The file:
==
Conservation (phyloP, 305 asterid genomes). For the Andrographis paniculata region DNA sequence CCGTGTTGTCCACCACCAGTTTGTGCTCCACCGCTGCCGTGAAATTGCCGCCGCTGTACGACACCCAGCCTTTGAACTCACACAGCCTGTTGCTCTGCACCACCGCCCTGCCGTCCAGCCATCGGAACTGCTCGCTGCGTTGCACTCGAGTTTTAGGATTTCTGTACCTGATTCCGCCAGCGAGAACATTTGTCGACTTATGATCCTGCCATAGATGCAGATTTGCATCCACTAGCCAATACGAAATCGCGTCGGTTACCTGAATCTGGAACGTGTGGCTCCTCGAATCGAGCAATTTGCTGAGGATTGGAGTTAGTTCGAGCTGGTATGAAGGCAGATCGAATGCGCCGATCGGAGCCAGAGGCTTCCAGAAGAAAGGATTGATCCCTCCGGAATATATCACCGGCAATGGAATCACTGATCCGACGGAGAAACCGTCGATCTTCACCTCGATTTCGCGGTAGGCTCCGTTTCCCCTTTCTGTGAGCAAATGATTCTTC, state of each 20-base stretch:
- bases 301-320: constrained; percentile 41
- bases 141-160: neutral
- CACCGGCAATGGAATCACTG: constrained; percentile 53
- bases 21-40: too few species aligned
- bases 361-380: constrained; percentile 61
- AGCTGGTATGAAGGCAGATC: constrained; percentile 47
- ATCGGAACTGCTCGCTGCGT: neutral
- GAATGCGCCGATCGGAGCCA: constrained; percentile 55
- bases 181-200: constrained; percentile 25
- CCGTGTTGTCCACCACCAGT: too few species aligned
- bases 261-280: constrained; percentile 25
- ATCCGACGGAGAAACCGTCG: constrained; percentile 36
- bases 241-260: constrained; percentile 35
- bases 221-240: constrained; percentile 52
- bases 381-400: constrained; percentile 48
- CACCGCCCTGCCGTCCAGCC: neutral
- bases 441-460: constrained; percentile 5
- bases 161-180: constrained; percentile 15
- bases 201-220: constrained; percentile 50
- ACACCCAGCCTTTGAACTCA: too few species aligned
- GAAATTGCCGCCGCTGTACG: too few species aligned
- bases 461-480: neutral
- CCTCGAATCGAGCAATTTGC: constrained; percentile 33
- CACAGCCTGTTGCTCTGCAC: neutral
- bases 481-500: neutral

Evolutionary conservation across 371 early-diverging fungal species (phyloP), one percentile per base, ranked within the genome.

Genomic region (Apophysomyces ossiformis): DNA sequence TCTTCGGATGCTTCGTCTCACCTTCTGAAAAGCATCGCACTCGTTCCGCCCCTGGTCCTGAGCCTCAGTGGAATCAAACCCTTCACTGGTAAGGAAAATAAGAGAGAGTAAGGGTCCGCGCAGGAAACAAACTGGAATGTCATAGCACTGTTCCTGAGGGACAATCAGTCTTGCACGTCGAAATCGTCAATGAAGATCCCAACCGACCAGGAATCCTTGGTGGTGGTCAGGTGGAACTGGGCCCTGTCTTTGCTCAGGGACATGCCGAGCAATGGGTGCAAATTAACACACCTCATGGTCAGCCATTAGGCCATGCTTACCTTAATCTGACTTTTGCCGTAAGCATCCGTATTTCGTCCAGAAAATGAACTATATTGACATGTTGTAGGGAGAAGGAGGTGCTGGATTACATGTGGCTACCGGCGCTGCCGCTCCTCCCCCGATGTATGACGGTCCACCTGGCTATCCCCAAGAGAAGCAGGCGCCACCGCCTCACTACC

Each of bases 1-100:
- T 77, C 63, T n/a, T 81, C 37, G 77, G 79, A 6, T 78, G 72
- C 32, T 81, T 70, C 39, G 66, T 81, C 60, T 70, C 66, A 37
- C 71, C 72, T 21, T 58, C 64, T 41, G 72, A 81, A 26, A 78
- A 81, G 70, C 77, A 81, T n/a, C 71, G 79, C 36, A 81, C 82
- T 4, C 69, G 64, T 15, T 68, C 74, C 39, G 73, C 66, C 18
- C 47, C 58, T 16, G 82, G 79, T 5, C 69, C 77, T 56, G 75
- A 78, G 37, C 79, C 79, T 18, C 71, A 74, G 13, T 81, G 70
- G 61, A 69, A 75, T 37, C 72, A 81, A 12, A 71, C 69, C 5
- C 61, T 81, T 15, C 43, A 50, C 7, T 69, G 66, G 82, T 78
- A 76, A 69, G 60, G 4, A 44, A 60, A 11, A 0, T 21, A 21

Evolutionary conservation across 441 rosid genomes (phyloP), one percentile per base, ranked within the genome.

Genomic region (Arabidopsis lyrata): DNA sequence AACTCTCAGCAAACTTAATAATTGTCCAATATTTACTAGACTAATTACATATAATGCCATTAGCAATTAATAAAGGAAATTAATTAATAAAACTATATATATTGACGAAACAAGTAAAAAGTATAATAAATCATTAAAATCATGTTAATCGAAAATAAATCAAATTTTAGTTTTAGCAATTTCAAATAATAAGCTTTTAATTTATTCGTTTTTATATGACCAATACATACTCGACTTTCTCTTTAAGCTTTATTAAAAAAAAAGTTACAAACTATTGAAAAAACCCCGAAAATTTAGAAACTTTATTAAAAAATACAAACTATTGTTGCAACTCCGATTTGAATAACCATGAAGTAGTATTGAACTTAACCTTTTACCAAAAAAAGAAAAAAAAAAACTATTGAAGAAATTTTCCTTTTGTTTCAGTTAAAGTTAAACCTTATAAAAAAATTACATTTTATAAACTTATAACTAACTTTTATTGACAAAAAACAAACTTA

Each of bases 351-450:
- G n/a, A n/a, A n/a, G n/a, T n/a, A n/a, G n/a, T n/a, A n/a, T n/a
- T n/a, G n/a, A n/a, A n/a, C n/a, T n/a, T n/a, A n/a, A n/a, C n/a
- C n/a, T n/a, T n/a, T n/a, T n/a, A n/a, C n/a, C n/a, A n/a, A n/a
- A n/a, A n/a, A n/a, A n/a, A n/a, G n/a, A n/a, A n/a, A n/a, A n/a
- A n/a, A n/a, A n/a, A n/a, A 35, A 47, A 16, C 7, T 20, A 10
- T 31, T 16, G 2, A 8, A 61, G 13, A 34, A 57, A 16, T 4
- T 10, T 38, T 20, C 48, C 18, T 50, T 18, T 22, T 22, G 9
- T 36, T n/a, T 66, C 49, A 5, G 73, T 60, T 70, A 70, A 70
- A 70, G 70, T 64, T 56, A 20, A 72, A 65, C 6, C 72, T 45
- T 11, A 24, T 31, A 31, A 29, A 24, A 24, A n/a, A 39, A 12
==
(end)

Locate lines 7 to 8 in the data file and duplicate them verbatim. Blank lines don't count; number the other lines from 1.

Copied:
- AGCTGGTATGAAGGCAGATC: constrained; percentile 47
- ATCGGAACTGCTCGCTGCGT: neutral